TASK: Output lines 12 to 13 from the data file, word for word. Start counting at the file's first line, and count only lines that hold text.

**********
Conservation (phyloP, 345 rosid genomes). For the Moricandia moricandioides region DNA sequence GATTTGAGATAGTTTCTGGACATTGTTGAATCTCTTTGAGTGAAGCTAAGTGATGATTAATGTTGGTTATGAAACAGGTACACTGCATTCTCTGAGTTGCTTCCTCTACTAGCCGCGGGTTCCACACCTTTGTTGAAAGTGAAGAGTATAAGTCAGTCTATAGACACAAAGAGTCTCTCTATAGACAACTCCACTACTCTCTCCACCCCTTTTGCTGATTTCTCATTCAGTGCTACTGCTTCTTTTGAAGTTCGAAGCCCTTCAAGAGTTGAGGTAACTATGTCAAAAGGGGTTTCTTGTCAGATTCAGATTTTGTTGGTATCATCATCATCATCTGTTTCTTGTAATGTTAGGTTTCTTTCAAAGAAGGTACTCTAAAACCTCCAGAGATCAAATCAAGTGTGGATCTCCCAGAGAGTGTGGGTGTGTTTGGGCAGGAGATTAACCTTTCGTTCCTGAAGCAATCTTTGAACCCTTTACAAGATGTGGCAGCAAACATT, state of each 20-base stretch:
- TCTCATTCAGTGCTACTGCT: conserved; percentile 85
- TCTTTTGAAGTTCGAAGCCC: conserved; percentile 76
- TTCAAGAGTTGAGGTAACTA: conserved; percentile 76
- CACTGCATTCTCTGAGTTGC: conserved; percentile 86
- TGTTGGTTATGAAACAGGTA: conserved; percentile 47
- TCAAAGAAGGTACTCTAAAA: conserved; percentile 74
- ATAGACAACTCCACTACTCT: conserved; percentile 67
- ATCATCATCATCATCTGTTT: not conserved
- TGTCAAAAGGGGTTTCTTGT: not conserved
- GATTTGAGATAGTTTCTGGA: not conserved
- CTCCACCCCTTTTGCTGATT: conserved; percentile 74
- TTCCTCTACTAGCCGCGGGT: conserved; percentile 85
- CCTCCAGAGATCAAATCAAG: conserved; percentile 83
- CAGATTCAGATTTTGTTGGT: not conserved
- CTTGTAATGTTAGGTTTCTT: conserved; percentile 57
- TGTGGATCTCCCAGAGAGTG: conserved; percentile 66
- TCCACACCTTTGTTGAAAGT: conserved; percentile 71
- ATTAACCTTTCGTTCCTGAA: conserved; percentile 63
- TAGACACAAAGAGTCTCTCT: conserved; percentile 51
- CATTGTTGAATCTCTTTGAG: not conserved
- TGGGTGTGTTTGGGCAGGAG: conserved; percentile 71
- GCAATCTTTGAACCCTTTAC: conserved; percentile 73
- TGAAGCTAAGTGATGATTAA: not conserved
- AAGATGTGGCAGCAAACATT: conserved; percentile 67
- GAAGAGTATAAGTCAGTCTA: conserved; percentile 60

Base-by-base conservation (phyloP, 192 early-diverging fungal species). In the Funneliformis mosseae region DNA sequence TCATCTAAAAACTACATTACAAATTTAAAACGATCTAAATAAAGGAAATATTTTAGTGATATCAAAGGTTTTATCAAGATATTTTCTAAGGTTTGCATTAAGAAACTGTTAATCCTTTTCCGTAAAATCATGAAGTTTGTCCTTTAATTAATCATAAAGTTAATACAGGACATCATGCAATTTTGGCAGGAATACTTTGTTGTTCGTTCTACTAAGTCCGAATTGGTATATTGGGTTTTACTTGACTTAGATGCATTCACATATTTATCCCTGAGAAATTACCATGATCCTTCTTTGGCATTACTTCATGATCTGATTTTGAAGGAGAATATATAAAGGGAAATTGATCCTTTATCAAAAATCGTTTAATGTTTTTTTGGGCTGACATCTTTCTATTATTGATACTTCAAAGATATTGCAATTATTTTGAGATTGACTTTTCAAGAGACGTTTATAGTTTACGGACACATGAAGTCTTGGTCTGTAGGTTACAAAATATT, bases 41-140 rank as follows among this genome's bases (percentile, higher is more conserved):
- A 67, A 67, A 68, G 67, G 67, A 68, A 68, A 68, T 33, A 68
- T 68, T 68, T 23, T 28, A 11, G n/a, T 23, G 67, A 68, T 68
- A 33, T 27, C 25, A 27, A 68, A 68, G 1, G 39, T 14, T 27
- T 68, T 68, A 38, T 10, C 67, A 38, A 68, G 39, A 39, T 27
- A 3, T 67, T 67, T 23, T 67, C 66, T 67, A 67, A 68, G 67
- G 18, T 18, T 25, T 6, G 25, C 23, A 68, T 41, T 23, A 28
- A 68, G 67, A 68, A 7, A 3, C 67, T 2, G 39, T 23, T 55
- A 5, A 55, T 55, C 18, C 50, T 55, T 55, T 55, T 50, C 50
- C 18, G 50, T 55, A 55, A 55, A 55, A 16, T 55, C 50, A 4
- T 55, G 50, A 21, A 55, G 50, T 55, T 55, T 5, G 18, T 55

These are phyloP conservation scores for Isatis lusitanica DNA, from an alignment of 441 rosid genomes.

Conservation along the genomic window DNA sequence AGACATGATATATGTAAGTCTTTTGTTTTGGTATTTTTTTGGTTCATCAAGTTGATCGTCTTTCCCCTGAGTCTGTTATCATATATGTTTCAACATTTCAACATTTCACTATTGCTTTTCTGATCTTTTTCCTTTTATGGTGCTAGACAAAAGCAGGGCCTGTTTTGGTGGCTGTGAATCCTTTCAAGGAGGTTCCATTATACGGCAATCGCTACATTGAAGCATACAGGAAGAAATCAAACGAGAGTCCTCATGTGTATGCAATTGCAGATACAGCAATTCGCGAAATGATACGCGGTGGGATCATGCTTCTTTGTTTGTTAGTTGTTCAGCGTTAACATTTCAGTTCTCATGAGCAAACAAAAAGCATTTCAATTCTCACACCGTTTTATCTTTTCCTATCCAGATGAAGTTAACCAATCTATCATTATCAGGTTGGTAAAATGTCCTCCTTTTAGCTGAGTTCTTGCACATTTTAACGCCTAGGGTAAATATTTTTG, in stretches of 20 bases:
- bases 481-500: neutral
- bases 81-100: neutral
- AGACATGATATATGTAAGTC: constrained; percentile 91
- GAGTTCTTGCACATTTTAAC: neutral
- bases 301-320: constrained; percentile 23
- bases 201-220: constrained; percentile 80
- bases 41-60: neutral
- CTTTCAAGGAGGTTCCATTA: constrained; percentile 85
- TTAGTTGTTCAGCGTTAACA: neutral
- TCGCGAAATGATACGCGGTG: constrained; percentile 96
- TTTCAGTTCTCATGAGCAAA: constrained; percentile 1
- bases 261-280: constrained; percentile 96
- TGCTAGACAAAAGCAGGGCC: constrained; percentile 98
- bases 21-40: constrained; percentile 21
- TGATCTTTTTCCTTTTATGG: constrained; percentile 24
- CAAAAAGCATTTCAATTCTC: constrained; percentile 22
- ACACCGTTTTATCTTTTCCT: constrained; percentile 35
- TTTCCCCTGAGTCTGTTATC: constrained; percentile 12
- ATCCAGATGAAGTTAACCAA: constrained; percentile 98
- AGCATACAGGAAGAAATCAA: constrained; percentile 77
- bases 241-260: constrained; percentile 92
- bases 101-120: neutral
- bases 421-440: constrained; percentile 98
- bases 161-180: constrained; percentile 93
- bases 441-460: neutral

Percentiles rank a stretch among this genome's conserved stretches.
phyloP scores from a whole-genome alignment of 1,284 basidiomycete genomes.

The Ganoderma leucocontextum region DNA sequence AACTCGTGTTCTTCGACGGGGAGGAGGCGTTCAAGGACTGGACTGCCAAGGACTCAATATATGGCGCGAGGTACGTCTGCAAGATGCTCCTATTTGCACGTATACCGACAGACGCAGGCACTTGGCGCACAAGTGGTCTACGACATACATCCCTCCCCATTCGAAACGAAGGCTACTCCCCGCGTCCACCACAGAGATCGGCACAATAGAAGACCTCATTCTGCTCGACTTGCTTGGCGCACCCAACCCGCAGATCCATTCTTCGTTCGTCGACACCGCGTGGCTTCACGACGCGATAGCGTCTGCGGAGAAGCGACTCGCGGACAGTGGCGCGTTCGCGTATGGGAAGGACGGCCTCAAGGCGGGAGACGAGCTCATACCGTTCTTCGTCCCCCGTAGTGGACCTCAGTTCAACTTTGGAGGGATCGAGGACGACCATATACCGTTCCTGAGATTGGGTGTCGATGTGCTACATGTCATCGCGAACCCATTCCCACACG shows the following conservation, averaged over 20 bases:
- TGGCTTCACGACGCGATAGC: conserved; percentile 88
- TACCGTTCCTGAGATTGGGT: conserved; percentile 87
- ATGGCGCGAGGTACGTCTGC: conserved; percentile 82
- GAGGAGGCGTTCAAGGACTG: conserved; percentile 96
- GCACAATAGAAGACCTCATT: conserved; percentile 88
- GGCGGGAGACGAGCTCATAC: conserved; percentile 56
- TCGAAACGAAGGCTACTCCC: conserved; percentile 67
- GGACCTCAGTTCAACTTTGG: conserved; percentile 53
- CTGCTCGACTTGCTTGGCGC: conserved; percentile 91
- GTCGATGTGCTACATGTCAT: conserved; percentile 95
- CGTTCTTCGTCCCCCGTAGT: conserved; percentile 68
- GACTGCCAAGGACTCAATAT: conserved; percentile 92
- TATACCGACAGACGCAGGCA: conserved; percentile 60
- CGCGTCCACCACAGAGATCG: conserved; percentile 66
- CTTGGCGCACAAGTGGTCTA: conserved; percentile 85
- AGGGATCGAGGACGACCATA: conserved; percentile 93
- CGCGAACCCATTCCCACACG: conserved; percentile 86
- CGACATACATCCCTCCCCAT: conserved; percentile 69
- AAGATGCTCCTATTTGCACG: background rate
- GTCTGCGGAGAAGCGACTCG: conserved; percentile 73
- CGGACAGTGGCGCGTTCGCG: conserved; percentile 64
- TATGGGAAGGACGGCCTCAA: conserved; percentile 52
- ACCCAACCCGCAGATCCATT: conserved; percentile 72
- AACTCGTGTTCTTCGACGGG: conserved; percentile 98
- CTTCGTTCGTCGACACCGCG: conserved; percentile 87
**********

- CTCCACCCCTTTTGCTGATT: conserved; percentile 74
- TTCCTCTACTAGCCGCGGGT: conserved; percentile 85